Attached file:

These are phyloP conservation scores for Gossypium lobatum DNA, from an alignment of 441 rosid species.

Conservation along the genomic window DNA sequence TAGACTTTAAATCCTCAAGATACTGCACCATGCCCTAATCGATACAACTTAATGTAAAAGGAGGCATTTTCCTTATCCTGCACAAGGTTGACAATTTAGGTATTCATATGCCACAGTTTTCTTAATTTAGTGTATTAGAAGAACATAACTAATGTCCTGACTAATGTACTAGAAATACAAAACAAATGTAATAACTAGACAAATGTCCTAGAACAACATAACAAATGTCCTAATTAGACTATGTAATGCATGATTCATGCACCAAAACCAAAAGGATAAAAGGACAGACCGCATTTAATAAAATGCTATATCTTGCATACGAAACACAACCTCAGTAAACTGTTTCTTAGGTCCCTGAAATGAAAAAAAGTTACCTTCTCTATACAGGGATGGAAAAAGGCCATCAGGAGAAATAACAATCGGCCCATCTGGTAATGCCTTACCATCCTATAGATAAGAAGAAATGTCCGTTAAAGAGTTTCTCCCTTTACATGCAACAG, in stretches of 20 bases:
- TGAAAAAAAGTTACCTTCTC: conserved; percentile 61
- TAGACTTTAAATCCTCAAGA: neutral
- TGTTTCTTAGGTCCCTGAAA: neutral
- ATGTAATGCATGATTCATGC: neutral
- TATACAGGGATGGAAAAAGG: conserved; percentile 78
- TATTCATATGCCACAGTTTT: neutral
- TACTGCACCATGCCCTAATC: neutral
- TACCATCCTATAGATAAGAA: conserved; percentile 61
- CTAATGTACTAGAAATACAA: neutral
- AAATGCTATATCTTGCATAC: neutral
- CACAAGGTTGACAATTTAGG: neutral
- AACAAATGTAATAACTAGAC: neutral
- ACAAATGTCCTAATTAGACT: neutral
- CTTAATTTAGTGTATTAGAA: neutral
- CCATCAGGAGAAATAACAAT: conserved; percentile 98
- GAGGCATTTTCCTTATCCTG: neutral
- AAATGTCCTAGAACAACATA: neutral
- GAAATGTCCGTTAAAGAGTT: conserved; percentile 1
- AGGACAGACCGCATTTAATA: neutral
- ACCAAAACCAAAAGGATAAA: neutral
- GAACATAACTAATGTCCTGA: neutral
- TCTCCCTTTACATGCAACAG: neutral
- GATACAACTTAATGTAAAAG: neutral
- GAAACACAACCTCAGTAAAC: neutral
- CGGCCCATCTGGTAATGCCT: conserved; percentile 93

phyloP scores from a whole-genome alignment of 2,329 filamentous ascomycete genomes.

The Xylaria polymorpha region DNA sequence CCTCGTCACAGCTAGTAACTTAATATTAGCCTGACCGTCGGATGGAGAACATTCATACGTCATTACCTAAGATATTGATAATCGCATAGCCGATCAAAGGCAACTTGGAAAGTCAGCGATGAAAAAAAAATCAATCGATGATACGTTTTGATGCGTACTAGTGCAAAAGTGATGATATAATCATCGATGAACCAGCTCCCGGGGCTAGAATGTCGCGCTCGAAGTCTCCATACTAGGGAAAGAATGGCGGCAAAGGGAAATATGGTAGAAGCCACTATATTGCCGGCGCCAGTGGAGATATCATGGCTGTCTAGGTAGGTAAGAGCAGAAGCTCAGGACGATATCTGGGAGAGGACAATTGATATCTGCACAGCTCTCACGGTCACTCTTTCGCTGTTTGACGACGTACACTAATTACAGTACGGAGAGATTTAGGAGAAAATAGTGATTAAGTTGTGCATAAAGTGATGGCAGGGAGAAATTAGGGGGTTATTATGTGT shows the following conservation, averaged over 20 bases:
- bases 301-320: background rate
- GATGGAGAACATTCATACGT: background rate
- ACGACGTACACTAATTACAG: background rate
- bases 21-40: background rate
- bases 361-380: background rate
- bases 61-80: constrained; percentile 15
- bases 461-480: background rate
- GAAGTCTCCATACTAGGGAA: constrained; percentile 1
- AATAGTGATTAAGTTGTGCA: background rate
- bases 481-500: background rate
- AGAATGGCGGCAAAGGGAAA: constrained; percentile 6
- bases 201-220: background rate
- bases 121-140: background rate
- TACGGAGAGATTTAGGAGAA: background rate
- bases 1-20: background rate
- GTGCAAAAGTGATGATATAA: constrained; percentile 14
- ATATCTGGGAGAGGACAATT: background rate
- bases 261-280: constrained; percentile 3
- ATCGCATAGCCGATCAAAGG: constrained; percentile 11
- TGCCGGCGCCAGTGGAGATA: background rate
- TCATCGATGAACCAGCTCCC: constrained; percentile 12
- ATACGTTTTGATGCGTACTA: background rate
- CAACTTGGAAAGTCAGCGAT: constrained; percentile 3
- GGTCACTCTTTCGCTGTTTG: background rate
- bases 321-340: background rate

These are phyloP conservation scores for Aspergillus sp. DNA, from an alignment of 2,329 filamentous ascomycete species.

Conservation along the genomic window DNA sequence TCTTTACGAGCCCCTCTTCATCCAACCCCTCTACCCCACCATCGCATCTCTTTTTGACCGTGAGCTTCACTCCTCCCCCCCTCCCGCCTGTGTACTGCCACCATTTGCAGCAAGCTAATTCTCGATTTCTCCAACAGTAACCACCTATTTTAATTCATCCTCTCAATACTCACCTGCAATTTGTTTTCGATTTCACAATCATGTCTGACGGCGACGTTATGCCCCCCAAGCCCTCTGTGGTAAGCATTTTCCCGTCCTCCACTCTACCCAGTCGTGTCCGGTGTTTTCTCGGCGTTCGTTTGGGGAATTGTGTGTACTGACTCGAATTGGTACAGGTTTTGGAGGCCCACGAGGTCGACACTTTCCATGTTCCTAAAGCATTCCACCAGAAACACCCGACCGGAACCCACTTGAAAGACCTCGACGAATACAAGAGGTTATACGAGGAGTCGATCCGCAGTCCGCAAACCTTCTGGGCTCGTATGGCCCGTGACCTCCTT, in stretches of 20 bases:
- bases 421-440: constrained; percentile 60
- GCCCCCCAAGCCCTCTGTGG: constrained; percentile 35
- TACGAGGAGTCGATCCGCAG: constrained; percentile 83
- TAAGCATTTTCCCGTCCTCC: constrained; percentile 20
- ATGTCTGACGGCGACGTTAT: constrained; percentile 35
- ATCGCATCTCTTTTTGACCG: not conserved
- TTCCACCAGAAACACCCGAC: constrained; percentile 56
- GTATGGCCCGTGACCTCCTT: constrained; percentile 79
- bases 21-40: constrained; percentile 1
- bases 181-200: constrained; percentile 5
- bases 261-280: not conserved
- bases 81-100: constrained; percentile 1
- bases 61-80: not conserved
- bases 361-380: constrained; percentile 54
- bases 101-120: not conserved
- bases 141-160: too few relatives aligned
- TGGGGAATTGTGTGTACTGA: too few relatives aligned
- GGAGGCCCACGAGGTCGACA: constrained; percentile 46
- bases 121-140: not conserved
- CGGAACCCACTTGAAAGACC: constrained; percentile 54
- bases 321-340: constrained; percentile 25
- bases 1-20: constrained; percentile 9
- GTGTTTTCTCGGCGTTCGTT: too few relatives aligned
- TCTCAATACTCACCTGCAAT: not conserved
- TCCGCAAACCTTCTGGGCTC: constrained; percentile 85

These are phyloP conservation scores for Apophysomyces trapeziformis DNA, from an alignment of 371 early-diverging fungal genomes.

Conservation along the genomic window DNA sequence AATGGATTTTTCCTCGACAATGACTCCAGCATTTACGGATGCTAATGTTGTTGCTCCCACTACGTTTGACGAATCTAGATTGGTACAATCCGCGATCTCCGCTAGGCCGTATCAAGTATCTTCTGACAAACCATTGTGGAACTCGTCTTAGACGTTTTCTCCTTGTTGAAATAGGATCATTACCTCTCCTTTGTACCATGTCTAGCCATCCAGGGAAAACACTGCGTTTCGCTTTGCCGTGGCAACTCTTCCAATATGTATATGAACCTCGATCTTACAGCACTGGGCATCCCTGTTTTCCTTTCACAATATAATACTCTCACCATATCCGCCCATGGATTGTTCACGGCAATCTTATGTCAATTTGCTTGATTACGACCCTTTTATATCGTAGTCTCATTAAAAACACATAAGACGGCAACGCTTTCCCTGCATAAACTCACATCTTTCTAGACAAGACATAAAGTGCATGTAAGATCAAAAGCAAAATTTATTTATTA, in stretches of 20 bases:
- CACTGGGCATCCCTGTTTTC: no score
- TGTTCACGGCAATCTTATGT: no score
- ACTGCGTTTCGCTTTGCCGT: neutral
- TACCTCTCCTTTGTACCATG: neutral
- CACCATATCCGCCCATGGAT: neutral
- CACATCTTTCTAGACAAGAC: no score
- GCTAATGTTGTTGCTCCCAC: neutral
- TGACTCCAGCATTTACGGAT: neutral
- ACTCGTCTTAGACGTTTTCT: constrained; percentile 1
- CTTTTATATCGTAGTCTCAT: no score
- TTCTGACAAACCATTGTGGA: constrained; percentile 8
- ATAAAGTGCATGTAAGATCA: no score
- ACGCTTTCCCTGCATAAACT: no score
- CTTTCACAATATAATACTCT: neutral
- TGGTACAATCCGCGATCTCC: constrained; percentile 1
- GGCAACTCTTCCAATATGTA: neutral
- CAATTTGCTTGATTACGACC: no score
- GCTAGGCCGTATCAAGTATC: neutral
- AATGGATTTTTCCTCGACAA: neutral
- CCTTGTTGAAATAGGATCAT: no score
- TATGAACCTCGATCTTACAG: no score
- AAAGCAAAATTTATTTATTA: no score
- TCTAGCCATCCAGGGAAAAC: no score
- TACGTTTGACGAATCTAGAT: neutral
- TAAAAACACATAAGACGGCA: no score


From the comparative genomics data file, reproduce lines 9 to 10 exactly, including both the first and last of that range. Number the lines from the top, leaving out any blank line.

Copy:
- TACTGCACCATGCCCTAATC: neutral
- TACCATCCTATAGATAAGAA: conserved; percentile 61